The Proteas didn’t revisit old World Cup habits. They just weren’t good enough across two matches, writes RYAN VREDE.
I waited for the inevitable appraisal that the Proteas’ World Cup was a choke. It wasn’t. They were never good enough to go all the way and what happened in Adelaide on Sunday was a reflection of their standing in the format.
Prior to the tournament, I predicted they wouldn’t make it out of their pool. As a South African, I wanted that opinion to be embarrassed. It appeared it would be. All that stood between them and the semi-finals were the Netherlands, ranked 14 spots below them.
Indeed they had an opportunity to qualify a few days before but were brutally exposed by a Pakistan side who had been humbled by Zimbabwe earlier in the group phase.
One could find mitigation for the defeat by Pakistan, but not by the Netherlands. The argument that they would have qualified had it not been for point-sharing in a rain-affected match against Zimbabwe doesn’t stand up to intelligent scrutiny.
They had to beat the Netherlands, but couldn’t thanks to profound deficiencies in technical skill, tactical appreciation and temperament.
There was a distinct lack of leadership on these issues, too. Mark Boucher and his coaching team were exposed as being grossly incompetent when came to preparing a gifted side to navigate the unique challenges of a World Cup.
Ultimately, their World Cup challenge amounted to a blitz against Zimbabwe, the excellent exploitation of favourable conditions against India in Perth, and a comfortable victory over Bangladesh, who are ranked ninth in the world.
This created an expectation that they’d win one of the two remaining group matches to qualify. To fail in a once-off shot can legitimately be considered a choke. To do so with two opportunities, is a fair reflection of the team’s standing in the format.
I watched as skipper Temba Bavuma and head coach Boucher stumbled through excuses in the wake of their exit. I waited for Boucher, in particular, to take some responsibility for an unmitigated failure of leadership. Instead, he spoke in broad terms.
There is a ‘we’ dimension to their failure, but the best and most respected leaders in sports are able to access the perspective that failure, particularly in measures the Proteas delivered, speaks to fundamental failures in leadership.
But history will remember Bavuma and Boucher as the leadership duo who were largely responsible for the most embarrassing in a litany of premature World Cup exits. Let us never forget.
We should also remember a team laden with world-class talent who went missing when their country needed them. Among those are players who’ll be remembered as greats of the format, but not of the format’s greatest event.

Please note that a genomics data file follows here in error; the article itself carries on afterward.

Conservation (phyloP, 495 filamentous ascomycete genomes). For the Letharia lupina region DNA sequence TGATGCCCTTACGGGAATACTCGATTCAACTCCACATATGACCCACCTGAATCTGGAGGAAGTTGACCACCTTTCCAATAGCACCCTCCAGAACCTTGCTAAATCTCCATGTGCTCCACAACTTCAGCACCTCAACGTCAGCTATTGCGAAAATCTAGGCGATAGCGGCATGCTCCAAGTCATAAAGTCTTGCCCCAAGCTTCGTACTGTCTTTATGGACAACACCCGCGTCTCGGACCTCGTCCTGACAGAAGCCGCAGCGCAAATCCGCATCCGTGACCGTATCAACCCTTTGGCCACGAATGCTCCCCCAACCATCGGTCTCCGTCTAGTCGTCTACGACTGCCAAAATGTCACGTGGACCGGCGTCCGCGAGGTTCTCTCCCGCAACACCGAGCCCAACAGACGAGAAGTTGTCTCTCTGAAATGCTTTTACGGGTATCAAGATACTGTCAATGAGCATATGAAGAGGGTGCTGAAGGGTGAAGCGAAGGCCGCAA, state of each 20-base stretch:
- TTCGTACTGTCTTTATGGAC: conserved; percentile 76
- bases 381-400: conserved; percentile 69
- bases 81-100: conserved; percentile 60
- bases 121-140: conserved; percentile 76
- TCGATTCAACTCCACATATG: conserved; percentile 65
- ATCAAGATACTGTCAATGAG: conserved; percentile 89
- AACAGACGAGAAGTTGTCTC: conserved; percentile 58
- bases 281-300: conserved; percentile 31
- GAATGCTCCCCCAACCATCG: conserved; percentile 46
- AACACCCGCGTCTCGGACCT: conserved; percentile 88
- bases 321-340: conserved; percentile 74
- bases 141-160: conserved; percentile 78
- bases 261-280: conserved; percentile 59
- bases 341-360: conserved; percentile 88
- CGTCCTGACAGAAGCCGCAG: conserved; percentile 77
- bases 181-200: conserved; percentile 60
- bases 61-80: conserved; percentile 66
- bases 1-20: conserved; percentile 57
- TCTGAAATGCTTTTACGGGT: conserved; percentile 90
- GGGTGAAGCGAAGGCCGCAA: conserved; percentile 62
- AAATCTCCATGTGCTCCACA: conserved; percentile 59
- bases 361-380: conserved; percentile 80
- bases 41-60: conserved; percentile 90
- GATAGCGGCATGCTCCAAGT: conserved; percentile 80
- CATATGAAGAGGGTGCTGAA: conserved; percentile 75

To betray your talent in measures that compromise your country’s ambition is unacceptable. To do so in two consecutive matches speaks to a level of mental and technical fragility that rightfully has no place on a global stage at the showpiece tournament.
The inquest has already begun. It is unsurprising that my Twitter timeline was alight with those blaming transformation for the team’s failure. This is an unsophisticated argument with no factual base given that black and white players failed in equal measure against Pakistan and the Netherlands.
Boucher’s departure is a positive. He is not a modern coach. Every insider appraisal I’ve heard tells the story of a man trapped in a bygone era in the game. These insiders tell me he lacks the requisite emotional intelligence to successfully connect in meaningful ways with the collection of millennials and Gen Zers that constitute his squad.
Boucher’s successor must be chosen with the utmost care. A track record of success at the game’s elite levels is first prize. Alternatively, identifying a high-potential candidate who hasn’t yet had opportunities for exposure, but is highly competent in all of the key metrics for an international coach, must be the priority.
Transparency around this appointment is critical. Cricket South Africa acted with impunity in awarding Boucher the job in 2019. The game belongs to the people, and they are accountable to the people. The South African cricket fraternity is owed a transparent process.
The successful candidate will inherit a strong T20 unit with a clutch of players at the peak of their powers, and others tracking to fulfil their immense potential. There are young players at the domestic level who have shown enough to suggest that an international future awaits.
The future holds more promise than peril if the next steps are taken with careful consideration. Improved performance at future World Cups will be a by-product of an environment that is geared towards excellence in every significant facet of a team’s performance.
The present, however, is the reality that another Proteas team broke our hearts. And they did so because they weren’t good enough over two matches. The narrative that they choked is flawed.